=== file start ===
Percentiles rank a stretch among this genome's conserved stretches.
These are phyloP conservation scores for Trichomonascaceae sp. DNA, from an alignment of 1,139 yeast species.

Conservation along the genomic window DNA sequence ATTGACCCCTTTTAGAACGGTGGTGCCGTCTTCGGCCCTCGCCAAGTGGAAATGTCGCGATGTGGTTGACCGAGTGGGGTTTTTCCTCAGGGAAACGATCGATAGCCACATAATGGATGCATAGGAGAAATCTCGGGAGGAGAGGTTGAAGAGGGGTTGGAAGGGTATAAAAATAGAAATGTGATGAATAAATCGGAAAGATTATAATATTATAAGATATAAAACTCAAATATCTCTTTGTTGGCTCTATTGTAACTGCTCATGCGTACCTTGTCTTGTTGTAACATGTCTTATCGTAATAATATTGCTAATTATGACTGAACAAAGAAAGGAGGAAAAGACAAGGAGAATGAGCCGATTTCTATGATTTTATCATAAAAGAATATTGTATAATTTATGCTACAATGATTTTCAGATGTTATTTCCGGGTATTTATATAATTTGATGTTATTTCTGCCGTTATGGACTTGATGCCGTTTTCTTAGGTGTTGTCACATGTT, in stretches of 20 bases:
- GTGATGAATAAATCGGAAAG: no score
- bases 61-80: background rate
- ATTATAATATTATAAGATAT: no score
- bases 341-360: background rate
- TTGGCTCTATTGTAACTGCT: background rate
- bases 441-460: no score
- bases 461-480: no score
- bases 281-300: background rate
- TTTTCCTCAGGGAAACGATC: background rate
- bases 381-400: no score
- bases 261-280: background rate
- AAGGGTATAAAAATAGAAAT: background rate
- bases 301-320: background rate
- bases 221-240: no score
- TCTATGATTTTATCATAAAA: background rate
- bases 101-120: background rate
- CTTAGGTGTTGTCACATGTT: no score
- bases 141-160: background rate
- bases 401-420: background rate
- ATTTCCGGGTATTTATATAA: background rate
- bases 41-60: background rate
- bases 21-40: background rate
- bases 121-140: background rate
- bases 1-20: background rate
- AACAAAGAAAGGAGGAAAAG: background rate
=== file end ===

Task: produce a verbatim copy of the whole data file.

Percentiles rank a stretch among this genome's conserved stretches.
These are phyloP conservation scores for Trichomonascaceae sp. DNA, from an alignment of 1,139 yeast species.

Conservation along the genomic window DNA sequence ATTGACCCCTTTTAGAACGGTGGTGCCGTCTTCGGCCCTCGCCAAGTGGAAATGTCGCGATGTGGTTGACCGAGTGGGGTTTTTCCTCAGGGAAACGATCGATAGCCACATAATGGATGCATAGGAGAAATCTCGGGAGGAGAGGTTGAAGAGGGGTTGGAAGGGTATAAAAATAGAAATGTGATGAATAAATCGGAAAGATTATAATATTATAAGATATAAAACTCAAATATCTCTTTGTTGGCTCTATTGTAACTGCTCATGCGTACCTTGTCTTGTTGTAACATGTCTTATCGTAATAATATTGCTAATTATGACTGAACAAAGAAAGGAGGAAAAGACAAGGAGAATGAGCCGATTTCTATGATTTTATCATAAAAGAATATTGTATAATTTATGCTACAATGATTTTCAGATGTTATTTCCGGGTATTTATATAATTTGATGTTATTTCTGCCGTTATGGACTTGATGCCGTTTTCTTAGGTGTTGTCACATGTT, in stretches of 20 bases:
- GTGATGAATAAATCGGAAAG: no score
- bases 61-80: background rate
- ATTATAATATTATAAGATAT: no score
- bases 341-360: background rate
- TTGGCTCTATTGTAACTGCT: background rate
- bases 441-460: no score
- bases 461-480: no score
- bases 281-300: background rate
- TTTTCCTCAGGGAAACGATC: background rate
- bases 381-400: no score
- bases 261-280: background rate
- AAGGGTATAAAAATAGAAAT: background rate
- bases 301-320: background rate
- bases 221-240: no score
- TCTATGATTTTATCATAAAA: background rate
- bases 101-120: background rate
- CTTAGGTGTTGTCACATGTT: no score
- bases 141-160: background rate
- bases 401-420: background rate
- ATTTCCGGGTATTTATATAA: background rate
- bases 41-60: background rate
- bases 21-40: background rate
- bases 121-140: background rate
- bases 1-20: background rate
- AACAAAGAAAGGAGGAAAAG: background rate